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WEbook's superstore for talking shop: colons vs. semicolons; dialogue format; point of view. And everything in between.
Posted: 3/26/2013 1:14 AM PST
It's been a long time - a long, long time - but I don't recall growing up in America that 'He threw it out of the window,' was not standard usage.
Having lived in Britain now for 30 years and writing for British readers I now say: 'He threw it out the window.'
'Chicago Manual of Style' has nothing to say about it.
I shall do some research and come back.
It's clearly okay in American dialogue because that's the way it's used by many.
Neither Fowler nor Gower have anything to say about its usage in this context.
All the best with your writing.
Posted: 9/23/2011 6:15 AM PDT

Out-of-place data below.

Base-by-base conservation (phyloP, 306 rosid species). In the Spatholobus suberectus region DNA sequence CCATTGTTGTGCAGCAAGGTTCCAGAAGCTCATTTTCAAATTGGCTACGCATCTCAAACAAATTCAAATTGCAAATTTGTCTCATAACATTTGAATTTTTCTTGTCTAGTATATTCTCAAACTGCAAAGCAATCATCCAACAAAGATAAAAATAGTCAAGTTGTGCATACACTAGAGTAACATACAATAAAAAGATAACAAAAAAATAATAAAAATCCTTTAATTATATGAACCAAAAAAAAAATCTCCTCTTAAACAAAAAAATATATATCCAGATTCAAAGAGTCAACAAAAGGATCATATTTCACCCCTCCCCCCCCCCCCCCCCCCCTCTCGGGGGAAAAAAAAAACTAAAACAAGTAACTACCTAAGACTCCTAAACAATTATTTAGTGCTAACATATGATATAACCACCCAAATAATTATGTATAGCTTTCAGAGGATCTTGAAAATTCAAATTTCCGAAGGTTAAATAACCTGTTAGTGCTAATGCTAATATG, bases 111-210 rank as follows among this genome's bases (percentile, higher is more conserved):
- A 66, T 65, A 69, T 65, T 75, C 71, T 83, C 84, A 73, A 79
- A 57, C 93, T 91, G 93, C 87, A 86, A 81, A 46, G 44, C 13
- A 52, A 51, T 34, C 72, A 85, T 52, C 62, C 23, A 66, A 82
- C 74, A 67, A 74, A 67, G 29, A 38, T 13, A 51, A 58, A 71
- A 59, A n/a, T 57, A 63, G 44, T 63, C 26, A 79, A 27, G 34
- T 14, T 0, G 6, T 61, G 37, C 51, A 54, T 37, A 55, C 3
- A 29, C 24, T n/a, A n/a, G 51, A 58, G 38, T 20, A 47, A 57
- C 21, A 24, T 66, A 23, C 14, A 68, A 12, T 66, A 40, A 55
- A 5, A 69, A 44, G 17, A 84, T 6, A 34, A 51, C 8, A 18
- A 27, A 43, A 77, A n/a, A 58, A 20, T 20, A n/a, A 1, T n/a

I agree. It's a dialect issue. I think some authors have trouble telling when they are writing standard English and when they are writing in a dialect. It's tough to tell sometimes. I do it a lot. I guess that's what webook is good for, so that those errors can be pointed out!
Posted: 8/27/2011 7:32 AM PDT
... as in "out (of) the window" or "a couple (of) days"? I know people in North America talk like that and therefore that such useage is acceptable in dialogue or even in first person narration where the intention is to convey something about the character of the narrator. But when that character is a teacher ... of English?